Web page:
Friday, December 18, 2009

How to fix an External Hard Drive

I have an external hard drive, in addition to a thumb drive, for back ups on my important papers. While the thumb drive is more reliable, it does not have the space required for all my stuff. Losing my project thesis I got an "A" on would truly bite. Well, I've had issues with the hard drive since the warranty ran out several years ago. It's a USB, or Universal Serial Bus connected device made by Western Digital, a company lacking good technical support.

As always, this is for informative purposes only. You break it, your bad.

You can tell when these things are messing up when an error message pops up in the taskbar on your computer. When you pull up the "My computer" in Windows xp or prior or just "Computer" in Windows Vista (trash) and Windows 7. There will be a similar message with MAC, probably some tree-hugging, dirt loving sentence like "Your component needs to be recycled, be kind to mother earth." Well whatever it is, this should help save the planet (yeah right) and more importantly, your wallet. These hard drives are not cheap. The problem is that they overheat and it's due to a defective design of the case (every one of them I've seen has this problem).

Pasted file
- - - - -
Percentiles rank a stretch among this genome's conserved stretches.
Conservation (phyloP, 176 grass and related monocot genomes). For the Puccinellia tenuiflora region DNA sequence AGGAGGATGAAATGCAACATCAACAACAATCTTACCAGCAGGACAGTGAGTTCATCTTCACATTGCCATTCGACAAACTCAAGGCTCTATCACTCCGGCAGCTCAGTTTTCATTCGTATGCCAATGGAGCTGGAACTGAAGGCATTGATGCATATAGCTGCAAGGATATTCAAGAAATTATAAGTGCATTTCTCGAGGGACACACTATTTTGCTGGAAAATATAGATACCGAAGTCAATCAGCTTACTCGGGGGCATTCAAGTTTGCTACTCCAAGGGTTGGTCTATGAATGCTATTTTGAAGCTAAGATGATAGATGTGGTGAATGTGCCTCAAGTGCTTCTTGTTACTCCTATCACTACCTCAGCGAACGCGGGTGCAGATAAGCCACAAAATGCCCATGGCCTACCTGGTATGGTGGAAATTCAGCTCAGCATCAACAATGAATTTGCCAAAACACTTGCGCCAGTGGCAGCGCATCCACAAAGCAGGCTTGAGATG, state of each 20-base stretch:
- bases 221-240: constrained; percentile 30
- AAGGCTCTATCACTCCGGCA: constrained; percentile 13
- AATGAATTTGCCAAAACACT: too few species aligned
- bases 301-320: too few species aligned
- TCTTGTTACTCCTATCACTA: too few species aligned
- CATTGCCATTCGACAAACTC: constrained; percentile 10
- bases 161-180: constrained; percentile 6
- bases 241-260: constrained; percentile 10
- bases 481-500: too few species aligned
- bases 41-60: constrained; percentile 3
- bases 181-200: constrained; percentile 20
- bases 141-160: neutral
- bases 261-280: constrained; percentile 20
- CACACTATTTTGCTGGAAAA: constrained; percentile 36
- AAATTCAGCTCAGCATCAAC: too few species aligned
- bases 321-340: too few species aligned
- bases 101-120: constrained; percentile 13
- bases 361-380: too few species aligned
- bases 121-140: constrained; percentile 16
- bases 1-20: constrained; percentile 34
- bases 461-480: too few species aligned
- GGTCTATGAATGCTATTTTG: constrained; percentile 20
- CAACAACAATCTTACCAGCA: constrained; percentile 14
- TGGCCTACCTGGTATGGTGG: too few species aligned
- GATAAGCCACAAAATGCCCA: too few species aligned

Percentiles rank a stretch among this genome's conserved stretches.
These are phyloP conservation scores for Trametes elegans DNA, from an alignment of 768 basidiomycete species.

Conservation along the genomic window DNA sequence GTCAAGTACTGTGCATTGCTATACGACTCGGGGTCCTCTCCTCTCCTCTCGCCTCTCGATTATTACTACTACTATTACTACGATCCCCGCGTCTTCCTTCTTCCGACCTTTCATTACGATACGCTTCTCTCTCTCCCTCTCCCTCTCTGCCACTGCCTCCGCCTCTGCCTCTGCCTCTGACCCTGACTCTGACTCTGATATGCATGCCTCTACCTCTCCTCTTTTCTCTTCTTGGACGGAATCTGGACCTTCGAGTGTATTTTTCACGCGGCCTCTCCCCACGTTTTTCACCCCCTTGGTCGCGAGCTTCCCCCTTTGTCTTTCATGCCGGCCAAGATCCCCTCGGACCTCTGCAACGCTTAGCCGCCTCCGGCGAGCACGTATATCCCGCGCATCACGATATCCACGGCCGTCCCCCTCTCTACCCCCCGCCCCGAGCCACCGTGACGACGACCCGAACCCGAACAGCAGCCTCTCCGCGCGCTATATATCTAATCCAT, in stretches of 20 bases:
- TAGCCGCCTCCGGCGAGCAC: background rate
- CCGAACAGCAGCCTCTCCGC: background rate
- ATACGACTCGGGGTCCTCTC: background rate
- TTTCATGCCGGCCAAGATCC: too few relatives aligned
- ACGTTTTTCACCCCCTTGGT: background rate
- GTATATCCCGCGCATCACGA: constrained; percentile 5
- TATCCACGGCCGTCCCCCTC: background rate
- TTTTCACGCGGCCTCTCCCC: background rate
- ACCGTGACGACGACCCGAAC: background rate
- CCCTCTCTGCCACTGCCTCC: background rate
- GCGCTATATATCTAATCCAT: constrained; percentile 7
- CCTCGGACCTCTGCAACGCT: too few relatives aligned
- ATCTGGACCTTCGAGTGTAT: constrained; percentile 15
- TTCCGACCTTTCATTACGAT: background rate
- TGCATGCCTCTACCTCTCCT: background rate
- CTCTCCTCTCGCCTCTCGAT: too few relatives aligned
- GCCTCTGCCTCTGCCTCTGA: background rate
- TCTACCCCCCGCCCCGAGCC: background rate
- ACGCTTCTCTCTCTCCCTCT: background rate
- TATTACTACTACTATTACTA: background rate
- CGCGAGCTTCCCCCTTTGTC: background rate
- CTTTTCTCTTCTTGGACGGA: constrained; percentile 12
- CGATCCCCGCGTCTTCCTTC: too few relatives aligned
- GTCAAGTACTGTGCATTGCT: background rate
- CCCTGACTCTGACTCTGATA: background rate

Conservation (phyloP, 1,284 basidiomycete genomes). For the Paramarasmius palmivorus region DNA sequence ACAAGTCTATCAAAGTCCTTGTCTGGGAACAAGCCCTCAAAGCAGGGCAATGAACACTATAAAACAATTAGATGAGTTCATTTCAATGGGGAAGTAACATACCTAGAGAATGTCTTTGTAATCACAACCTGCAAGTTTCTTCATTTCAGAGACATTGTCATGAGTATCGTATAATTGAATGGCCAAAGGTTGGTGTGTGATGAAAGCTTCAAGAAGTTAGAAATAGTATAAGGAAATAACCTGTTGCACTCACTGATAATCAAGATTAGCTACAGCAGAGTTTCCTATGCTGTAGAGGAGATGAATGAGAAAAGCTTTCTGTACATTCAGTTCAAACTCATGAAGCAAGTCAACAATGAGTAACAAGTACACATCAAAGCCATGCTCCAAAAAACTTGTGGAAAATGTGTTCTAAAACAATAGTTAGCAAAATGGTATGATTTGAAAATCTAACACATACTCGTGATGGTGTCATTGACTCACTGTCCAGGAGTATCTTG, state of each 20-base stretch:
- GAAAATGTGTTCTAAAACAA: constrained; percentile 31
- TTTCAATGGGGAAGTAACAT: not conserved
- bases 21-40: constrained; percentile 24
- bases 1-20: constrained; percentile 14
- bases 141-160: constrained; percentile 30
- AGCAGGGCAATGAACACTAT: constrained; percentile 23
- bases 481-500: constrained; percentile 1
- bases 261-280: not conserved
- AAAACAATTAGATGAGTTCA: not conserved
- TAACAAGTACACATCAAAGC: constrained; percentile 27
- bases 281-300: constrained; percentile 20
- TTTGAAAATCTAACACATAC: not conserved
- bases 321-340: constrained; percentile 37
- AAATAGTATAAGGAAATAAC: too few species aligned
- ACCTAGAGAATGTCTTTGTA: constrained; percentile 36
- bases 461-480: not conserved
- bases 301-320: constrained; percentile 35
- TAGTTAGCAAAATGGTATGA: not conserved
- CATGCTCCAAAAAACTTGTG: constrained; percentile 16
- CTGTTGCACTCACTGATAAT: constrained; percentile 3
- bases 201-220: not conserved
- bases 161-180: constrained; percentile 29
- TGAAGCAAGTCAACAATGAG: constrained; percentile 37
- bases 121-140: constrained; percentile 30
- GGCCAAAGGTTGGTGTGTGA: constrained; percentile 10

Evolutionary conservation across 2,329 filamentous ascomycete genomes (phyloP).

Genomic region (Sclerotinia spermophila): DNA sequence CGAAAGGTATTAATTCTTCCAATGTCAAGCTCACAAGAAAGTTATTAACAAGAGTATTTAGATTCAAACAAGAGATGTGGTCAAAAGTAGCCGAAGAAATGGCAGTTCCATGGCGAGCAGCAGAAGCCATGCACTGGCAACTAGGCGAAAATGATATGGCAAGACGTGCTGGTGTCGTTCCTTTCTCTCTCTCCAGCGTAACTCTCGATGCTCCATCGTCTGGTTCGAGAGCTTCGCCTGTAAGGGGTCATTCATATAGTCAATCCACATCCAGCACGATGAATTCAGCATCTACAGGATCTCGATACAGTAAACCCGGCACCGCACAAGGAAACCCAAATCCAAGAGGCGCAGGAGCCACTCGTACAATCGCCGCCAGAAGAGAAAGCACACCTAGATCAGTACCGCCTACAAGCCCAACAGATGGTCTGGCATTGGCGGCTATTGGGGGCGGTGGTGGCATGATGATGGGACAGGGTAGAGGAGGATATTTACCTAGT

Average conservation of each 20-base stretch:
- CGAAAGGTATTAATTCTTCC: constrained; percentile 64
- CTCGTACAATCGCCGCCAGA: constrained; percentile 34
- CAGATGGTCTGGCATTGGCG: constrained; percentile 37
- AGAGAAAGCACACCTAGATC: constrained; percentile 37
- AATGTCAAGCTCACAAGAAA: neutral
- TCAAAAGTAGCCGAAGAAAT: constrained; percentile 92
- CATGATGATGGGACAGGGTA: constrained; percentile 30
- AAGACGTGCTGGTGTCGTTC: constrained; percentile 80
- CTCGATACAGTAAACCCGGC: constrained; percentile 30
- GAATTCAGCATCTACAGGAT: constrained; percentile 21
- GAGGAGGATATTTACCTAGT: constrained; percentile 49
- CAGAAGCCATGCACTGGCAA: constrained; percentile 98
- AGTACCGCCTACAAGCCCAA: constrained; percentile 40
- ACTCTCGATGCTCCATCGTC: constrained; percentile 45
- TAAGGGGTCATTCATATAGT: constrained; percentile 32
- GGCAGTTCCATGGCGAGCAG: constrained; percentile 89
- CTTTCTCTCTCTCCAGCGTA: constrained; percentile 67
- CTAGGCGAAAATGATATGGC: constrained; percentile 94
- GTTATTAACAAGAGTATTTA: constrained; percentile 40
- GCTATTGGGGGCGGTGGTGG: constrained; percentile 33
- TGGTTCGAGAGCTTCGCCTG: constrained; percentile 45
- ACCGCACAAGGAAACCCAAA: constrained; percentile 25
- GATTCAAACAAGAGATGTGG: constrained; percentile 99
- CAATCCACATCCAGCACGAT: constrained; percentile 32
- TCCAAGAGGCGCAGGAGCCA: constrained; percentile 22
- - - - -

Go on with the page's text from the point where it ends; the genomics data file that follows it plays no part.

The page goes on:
For this operation, you need a blade type screwdriver and some common sense. Handle the hard drive gently or you will wreck it. Unplug the USB or Firewire for you MAC people along with the power cord (if any). If this is a Western Digital like My Book, your job is easy. Simply pry off the cover from the frame with the screwdriver. Easy does it because you want to save the plastic frame the hard drive actually attaches to. You can discard the cover (throw it away) as long as it isn't under warranty, otherwise save it for posterity.

The hard drive itself is secured into the frame with rubber grommets. You can remove it easily, but don't throw the frame away as it protects the hard drive somewhat from shocks and will help keep it ventilated. So take the hard drive out and carefully set it aside. There is a little plastic button that's supposed to be a part of the on/off switch; break it out. Then you can put the hard drive (carefully) back in the frame it's supposed to live in. Attach the leads and as long as you didn't wait too long and cook the hard drive, you're done. Keep it standing up and keep it in a place where it won't get knocked over. It may not look as nice, but it should work if you did it right. Cost $0: Maranatha!

My apologies to Mac people, by the way. I'm a PC and I'm crazy anyway.

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